So many wrongs in the world today are mistakenly linked with capitalism–on both the Left and the Right.
Proponents of free-market economics, and the most feverish detractors thereof, are all too eager to resign to the slogan, “Well, that’s capitalism.”
It must be capitalism that is responsible for the presence of inequality and exploitation, for example. Indeed, nearly everyone seems to believe that capitalism causes adverse side effects; they just differ on how they think those ills ought to be remedied, if at all.
Some favor a dismantling of the entire system, while others propose tinkering around the edges to correct a few “market failures.”
They’re all wrong.
Capitalism does not, in fact, produce the undesirable effects that so many are apt to attribute to it. Rather, deviation from capitalism in the form of government intervention is the true source of the vast majority of social and economic troubles.
Unfortunately, true capitalism has never existed at any point in history. Nonetheless, the current war against capitalism as it operates in America today doesn’t help matters. Capitalism has received a very bad and undeserved rap.
The rich and the poor: A recurring indictment against capitalism is that the drive for profits serves the wealthy at the expense of the “common man.” However, a simple analysis of this claim proves it untrue.
In a completely capitalistic society—that is, one free of special privileges and subsidies and bailouts—entrepreneurs strive to make money in the form of profits. Consumer demand provides a business with the incentive to enter a market because of the opportunity for profit; another business, seeing the profits being made by the first business comes along and competes, driving prices down until demand is met and profit can no longer be made.
Only in the presence of government-enforced price controls or entry restrictions is this process distorted. Thus, capitalism and the drive for profit serve everyone, not one group over another.
Humanity and compassion: Along these lines, another common folly is the sentiment that capitalism—particularly its ostensible focus on money—is inhumane or uncompassionate.
But the real focus of capitalism is not on money itself, but rather on wealth in the form of goods and services.
Capitalism is in fact the most humane and compassionate form of societal organization imaginable. The drive for profit, and consequently the focus on satiating consumer demand, unremittingly lowers prices and turns luxuries into necessities. What was once affordable to only a few becomes commonplace. The wealth of everyone increases more quickly than under any other conceivable form of societal organization. What is more humane than that?
Income inequality: Even if capitalism increases wealth on the whole, what about income inequality? Isn’t that an unavoidable and negative side effect of the free-market system?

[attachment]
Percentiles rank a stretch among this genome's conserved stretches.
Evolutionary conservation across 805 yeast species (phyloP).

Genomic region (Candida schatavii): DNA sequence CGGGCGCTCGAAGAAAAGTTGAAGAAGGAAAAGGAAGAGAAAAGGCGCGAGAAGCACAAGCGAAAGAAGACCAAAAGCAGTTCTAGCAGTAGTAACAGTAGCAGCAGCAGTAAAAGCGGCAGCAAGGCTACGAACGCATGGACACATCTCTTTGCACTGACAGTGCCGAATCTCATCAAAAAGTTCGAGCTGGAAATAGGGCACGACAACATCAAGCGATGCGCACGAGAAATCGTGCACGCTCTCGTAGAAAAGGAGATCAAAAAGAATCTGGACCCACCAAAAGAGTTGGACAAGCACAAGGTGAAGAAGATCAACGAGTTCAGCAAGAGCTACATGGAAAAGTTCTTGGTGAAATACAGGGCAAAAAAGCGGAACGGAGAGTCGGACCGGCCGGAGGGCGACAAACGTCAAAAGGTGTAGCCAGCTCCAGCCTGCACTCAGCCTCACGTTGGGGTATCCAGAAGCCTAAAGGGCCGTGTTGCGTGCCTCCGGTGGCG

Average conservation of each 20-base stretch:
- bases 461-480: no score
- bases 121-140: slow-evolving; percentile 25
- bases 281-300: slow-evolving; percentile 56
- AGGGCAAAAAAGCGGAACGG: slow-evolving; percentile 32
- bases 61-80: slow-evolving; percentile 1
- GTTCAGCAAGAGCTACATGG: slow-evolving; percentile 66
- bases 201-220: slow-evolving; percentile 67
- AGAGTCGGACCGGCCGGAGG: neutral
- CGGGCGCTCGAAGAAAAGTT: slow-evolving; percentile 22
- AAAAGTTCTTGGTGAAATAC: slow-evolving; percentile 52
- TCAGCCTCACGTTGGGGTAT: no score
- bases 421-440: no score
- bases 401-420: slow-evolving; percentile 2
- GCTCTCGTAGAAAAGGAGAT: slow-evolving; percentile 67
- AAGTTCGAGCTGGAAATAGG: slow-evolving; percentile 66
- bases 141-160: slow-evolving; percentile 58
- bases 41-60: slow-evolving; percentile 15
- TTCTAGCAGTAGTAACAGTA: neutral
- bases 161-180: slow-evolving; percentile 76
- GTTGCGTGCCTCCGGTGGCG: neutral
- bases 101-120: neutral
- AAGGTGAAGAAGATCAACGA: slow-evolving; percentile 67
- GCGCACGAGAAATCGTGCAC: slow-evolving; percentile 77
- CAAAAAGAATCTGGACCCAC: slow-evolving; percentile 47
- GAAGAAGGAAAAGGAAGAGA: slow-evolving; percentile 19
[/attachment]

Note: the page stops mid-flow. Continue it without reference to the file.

This assertion is true to a certain extent: income inequality does and will always exist in a capitalistic society. But we must ask ourselves if income inequality, in and of itself, is in any way negative.
The economist Joseph Schumpeter surely didn’t think so:
Spectacular prizes much greater than would have been necessary to call forth the particular effort are thrown to small minority of winners, thus propelling much more efficaciously than a more equal and more “just” distribution would, the activity of that large majority of businessmen who receive in return very modest compensation or nothing or less than nothing, and yet do their utmost because they have the big prizes before their eyes and overrate their chances of doing equally well.
Pepperdine University economics professor Gary Galles adds: “Whatever level of wealth one starts at, the way to get wealthier in a market economy is not to make other people poorer but to make them better off.”
Idealism: Many assert that unadulterated capitalism is too idealistic. Unfettered markets and unrestricted competition sound good in theory, but those ideas are just too unrealistic; perhaps they were appropriate two centuries ago, but in today’s complex world, they are simply unworkable.
It seems strange, however, that those who claim capitalism is too idealistic also tend to believe that they (or some group of people) have special, nearly omniscient knowledge sufficient for planning an economy.
Capitalism, on the other hand, rests on the realistic presupposition that knowledge—both individual and collective—is severely limited, and that society functions best when individuals make decisions for only themselves.
I say, let freedom ring.
Fix contributor Joseph S. Diedrich is a student at the University of Wisconsin-Madison. He is also Director of Operations of Young Americans for Liberty at UW, and a columnist for Washington Times Communities.